For example, in the index of New York City Births, 1891-1902, the description states, â€œFor the years 1891 to 1897 these records include Manhattan, parts of the Bronx, and Brooklyn. For these earlier years, users must note that the information is from Manhattan, Brooklyn, and part of the Bronx only. From 1898 through 1902 all five boroughs of New York City are listed: Brooklyn, Bronx, Manhattan, Richmond, and Queens.â€ If youâ€™ve estimated that your ancestor was born in Queens in 1895, unless your estimate is wrong, youâ€™re not going to find him here. However, you may be able to find his little sister, who was born in 1900.
Choose a Target
Even when I have multiple ancestors in one location at a particular time, I try to resist the urge to randomly enter names of anyone and everyone just to get that â€œhappy dance fix.â€ Instead, Iâ€™ll choose a focus family or individual for my search and consult one of my homemade timelines (more on this in the Ancestry.com Library), and after determining first that they should indeed be included in that database, Iâ€™ll look for clues that can aid me in my search. For example, if I am looking for the passenger arrival record of an ancestor, my timelines typically include estimates for their time of arrival in this country. I can use that information to narrow my search in the database to relevant entries. Ancestry.com Passenger Arrival databases allow you to specify arrival dates within plus or minus one, two, five, ten, or twenty years.
Examine Search Options
One of the biggest advantages of searching databases directly is that many include specialized search forms with searchable fields in the database that are not evident when using the global search form. Also, try some sample searches and note the fields that are available and how they are set up. For example, if you were searching the North Carolina Marriage Collection, 1741-2000,Â you might use the county field to narrow your search to the county in which your ancestor lived.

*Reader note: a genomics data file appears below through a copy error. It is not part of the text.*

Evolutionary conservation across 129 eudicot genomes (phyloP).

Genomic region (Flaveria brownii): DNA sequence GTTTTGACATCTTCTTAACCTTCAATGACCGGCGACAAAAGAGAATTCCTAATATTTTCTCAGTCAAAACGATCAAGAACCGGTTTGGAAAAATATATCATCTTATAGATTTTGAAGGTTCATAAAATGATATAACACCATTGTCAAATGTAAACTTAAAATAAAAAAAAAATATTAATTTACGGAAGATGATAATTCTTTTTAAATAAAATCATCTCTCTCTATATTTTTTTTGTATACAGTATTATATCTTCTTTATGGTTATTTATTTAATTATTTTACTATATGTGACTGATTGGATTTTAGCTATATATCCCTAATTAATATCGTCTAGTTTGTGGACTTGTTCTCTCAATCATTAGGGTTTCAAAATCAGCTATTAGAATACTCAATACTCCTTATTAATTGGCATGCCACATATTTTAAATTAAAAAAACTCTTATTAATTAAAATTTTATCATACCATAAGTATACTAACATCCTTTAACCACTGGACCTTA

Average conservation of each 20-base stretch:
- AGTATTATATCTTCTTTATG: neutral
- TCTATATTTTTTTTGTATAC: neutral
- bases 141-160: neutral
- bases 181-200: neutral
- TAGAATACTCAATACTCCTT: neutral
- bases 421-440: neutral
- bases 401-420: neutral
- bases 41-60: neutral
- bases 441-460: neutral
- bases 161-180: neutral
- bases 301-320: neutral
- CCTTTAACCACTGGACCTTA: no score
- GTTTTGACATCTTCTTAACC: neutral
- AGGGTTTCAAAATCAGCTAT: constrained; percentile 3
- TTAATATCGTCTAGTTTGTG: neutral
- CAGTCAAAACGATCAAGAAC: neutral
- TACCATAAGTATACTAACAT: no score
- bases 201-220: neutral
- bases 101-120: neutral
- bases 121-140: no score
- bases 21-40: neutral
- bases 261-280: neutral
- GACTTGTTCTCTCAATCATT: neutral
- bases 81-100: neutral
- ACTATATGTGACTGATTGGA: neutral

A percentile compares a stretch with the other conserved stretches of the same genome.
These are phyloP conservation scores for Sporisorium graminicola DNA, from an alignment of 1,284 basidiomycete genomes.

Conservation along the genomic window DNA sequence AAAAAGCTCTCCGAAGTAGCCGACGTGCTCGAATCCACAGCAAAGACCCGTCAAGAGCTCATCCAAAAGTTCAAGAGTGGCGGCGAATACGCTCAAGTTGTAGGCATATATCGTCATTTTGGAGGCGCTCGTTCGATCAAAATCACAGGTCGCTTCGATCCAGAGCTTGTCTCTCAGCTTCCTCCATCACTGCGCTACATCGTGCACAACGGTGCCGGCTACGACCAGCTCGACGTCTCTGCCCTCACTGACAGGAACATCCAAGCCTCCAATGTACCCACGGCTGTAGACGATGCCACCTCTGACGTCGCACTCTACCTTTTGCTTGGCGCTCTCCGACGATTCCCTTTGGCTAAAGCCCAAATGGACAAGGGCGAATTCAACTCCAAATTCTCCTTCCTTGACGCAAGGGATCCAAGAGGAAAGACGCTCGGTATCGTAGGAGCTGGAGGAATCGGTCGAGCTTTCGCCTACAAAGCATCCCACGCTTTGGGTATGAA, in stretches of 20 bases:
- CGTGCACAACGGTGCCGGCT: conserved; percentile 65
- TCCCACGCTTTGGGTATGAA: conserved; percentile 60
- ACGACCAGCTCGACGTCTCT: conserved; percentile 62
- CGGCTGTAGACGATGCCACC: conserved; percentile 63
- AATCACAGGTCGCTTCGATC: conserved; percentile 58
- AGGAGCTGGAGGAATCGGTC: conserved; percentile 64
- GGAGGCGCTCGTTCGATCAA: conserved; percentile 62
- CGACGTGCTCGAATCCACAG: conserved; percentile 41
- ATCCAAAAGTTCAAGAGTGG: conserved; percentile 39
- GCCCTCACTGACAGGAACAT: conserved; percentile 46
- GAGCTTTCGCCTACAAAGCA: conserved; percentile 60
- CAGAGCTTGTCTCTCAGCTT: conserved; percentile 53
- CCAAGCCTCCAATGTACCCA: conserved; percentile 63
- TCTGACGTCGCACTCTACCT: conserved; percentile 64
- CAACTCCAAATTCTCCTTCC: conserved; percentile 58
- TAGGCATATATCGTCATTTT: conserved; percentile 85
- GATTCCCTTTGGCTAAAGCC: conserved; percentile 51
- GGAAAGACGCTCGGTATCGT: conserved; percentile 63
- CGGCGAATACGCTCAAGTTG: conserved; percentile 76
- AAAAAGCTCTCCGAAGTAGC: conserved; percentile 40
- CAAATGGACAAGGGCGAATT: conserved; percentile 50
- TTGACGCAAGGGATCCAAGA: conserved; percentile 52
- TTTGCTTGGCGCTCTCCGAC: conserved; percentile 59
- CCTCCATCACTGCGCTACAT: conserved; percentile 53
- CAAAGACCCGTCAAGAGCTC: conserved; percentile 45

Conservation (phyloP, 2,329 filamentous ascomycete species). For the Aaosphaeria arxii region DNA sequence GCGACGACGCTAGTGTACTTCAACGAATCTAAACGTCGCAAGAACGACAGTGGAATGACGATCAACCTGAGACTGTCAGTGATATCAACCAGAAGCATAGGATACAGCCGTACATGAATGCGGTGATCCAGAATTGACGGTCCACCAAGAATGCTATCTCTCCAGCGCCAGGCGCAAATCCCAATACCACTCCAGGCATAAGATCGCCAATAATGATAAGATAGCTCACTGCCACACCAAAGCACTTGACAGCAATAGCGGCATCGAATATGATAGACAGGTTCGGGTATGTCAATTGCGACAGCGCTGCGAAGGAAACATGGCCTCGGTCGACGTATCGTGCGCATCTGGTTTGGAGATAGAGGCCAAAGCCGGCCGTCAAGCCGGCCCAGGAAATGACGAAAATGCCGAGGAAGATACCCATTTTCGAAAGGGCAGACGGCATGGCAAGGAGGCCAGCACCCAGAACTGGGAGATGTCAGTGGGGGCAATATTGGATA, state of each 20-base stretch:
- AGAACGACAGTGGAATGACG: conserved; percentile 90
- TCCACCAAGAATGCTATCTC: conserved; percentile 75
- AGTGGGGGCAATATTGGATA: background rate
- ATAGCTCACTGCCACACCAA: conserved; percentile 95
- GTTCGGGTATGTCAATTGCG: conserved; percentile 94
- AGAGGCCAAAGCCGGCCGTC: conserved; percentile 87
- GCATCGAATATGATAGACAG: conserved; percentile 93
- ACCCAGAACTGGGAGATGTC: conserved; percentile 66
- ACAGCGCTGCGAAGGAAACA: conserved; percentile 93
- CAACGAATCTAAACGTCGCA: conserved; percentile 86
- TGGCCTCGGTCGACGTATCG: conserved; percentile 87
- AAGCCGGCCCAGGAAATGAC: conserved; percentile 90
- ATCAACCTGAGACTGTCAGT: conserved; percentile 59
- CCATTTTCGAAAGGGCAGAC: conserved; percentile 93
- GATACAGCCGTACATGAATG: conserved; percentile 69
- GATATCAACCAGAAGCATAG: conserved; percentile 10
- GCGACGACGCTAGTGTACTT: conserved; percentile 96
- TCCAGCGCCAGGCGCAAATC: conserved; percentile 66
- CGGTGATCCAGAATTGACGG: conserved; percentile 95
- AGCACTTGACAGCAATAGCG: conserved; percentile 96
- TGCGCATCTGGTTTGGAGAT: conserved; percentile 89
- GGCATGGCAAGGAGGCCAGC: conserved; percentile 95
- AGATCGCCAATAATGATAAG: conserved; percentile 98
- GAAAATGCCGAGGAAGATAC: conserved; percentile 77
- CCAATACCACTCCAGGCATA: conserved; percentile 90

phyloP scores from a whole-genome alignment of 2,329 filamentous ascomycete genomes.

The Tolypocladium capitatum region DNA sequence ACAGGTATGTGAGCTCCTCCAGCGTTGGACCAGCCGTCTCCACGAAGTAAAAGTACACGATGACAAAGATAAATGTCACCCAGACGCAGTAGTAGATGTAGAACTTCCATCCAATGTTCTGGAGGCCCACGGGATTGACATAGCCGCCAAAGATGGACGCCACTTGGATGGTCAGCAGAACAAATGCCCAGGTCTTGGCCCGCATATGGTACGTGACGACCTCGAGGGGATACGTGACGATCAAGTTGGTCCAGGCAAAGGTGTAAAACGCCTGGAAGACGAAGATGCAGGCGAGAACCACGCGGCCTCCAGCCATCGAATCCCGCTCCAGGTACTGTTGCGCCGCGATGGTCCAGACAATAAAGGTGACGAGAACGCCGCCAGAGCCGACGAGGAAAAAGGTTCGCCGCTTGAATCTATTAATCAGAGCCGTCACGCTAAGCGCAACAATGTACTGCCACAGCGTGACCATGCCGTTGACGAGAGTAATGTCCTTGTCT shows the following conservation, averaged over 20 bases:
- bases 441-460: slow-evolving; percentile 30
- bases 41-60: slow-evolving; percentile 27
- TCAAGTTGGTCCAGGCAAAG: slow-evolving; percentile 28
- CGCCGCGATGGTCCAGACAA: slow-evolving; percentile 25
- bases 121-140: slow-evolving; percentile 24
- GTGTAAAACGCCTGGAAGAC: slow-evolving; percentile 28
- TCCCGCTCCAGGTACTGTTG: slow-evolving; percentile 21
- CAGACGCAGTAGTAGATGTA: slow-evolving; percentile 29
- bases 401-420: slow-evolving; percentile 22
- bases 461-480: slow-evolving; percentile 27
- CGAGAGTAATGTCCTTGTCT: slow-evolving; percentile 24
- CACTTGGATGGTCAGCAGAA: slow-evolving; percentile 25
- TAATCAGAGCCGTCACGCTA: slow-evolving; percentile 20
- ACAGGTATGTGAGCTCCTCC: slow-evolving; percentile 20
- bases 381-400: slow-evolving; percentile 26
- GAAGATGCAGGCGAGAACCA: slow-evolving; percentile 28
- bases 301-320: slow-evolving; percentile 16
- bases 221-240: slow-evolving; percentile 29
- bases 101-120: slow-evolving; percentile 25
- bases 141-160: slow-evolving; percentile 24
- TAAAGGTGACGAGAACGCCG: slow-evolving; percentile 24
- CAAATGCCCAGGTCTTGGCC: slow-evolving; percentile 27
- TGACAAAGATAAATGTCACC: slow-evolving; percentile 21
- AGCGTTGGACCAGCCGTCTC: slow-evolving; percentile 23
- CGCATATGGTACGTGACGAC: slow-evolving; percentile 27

In cases where you can see that information is available but there isnâ€™t a specific field for it, you can sometimes use the keyword search, provided the field was rendered searchable when it was created. This typically works in databases like city directories from the late 1880s and early 1890s that were posted as part of the 1890 Census Substitute. An example would be the Pittsburgh, Pennsylvania City Directories, 1888-92. The fields available for this database are Name, Business Name, Occupation, and Keyword. Although there is no field for Address, in this database it is searchable. After locating an ancestor, you could then go back and search for that address alone and see who else was living in the home. You may find in-laws, siblings, or other relatives living at that same address who might otherwise be overlooked if they had a different surname.
When you are focused on a particular database, you have the ability to be more creative with your searches. Why not pull out one of your more challenging lines and put a targeted search to the test?
Juliana Smith has been the editor of Ancestry.com newsletters for eight years and is author of The Ancestry Family Historian’s Address Book. She has written for Ancestry Magazine and Genealogical Computing. Juliana can be reached by e-mail at: Juliana@Ancestry.com, but she regrets that her schedule does not allow her to assist with personal research.